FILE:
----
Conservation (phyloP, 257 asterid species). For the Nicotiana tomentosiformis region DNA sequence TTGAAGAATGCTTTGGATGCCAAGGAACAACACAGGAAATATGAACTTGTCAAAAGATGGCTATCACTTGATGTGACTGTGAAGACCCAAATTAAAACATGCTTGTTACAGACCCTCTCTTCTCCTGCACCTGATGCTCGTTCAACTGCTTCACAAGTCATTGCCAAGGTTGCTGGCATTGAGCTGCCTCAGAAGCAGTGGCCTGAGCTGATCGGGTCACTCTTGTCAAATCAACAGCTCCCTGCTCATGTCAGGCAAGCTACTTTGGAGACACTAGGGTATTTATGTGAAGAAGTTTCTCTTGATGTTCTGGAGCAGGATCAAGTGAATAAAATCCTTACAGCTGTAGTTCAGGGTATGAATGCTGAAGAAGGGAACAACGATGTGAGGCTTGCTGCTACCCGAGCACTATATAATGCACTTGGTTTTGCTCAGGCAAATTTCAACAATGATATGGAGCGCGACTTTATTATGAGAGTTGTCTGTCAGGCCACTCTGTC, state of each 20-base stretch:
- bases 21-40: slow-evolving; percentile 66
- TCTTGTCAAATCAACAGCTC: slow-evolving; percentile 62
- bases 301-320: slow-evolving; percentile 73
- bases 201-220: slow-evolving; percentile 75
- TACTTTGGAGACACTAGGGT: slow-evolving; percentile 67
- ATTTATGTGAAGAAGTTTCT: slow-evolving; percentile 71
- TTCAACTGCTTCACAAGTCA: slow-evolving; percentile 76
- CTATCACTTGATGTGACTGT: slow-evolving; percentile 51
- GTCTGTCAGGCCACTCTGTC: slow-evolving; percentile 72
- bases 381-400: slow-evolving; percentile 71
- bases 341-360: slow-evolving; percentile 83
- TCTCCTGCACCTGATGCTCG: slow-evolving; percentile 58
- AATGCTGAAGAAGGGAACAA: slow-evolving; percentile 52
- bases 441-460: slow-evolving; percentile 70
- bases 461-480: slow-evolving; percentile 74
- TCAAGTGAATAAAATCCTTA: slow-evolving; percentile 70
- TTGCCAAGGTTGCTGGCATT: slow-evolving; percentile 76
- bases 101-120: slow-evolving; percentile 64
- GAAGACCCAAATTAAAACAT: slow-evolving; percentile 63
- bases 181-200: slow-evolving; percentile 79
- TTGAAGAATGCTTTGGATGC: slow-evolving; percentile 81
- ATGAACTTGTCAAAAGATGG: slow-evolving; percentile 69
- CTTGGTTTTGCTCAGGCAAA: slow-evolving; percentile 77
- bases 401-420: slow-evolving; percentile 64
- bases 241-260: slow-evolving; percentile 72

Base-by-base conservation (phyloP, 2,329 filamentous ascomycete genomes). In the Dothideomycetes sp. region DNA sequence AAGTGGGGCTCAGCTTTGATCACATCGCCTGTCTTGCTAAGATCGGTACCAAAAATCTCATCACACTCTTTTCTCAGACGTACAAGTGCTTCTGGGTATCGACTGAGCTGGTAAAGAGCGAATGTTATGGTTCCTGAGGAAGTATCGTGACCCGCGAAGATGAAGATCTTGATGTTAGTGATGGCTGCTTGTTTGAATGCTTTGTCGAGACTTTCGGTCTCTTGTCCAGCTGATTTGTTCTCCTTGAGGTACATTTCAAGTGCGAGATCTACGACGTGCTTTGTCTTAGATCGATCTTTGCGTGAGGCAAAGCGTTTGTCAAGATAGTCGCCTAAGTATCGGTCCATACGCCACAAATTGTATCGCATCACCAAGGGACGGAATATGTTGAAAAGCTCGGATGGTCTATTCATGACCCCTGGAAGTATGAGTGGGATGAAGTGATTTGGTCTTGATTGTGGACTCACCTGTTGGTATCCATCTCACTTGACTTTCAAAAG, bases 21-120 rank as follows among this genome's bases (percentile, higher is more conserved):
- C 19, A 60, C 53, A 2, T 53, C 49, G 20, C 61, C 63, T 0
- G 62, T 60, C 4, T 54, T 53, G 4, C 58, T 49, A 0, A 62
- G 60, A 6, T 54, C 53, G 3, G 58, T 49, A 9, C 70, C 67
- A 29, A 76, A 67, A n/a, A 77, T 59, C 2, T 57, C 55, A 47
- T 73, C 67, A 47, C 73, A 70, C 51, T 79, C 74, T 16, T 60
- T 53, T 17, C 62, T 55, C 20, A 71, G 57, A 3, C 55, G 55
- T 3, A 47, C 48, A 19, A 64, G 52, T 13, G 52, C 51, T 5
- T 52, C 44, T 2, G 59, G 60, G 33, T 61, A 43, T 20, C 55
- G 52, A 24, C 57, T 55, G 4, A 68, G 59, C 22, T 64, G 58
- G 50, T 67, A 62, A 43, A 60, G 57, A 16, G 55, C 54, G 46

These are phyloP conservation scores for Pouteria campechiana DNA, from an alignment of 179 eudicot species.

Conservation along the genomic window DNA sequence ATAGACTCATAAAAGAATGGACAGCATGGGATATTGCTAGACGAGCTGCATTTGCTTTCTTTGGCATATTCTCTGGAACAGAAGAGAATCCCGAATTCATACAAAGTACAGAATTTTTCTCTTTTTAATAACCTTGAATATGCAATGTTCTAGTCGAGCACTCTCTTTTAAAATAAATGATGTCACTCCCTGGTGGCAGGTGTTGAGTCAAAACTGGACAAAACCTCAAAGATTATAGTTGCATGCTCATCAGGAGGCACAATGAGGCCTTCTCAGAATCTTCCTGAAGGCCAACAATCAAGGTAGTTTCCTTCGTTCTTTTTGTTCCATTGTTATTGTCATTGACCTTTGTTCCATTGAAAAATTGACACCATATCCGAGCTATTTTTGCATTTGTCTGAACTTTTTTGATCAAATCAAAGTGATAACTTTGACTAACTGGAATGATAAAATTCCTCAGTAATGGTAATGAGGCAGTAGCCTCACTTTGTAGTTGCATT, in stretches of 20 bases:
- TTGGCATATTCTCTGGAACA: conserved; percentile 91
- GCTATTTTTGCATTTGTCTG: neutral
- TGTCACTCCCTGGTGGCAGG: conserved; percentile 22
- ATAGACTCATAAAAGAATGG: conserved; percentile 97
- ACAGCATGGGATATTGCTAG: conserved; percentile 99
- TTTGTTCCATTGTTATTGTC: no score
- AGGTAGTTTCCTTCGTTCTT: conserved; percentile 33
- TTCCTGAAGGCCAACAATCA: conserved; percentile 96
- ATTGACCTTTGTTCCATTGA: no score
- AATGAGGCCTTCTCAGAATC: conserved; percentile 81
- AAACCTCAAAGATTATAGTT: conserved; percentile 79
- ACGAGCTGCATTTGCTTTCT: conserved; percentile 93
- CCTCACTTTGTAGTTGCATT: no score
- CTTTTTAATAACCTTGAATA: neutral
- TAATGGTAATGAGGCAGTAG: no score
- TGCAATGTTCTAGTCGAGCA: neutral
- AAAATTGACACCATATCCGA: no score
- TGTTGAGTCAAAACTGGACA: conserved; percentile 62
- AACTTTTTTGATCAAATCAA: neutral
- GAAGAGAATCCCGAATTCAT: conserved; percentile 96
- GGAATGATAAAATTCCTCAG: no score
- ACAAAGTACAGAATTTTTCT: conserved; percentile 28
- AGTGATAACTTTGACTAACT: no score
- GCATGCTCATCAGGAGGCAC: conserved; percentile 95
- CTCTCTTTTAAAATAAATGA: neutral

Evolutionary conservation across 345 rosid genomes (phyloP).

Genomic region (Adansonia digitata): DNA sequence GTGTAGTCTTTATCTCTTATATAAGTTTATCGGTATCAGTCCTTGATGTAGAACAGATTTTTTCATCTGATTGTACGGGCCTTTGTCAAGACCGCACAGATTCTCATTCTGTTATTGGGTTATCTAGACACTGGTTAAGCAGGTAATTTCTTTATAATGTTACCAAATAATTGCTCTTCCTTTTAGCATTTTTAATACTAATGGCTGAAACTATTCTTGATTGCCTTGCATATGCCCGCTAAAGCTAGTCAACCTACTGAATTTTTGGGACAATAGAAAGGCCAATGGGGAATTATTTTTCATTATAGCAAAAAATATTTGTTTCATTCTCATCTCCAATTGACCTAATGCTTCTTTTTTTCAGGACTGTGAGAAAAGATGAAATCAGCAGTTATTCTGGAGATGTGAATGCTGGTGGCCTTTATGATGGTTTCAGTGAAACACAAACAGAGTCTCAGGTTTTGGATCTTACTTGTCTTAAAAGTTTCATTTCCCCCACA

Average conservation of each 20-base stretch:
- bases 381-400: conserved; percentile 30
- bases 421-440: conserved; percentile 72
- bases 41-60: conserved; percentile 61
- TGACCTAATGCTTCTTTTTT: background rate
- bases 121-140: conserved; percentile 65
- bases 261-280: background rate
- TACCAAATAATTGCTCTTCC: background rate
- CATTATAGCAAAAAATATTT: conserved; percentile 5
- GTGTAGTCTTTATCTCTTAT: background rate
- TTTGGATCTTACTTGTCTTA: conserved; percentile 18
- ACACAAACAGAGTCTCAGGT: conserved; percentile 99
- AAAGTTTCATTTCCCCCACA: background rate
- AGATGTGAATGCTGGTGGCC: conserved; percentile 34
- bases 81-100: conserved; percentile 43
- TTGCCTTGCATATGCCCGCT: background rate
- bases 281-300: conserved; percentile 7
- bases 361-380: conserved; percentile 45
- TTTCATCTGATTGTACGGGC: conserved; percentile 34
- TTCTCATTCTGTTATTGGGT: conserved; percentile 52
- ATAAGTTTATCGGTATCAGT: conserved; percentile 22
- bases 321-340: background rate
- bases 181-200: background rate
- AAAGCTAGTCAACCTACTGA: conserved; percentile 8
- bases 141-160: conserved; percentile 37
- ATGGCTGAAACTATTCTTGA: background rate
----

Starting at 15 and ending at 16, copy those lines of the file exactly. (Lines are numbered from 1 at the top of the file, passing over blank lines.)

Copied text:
- bases 441-460: slow-evolving; percentile 70
- bases 461-480: slow-evolving; percentile 74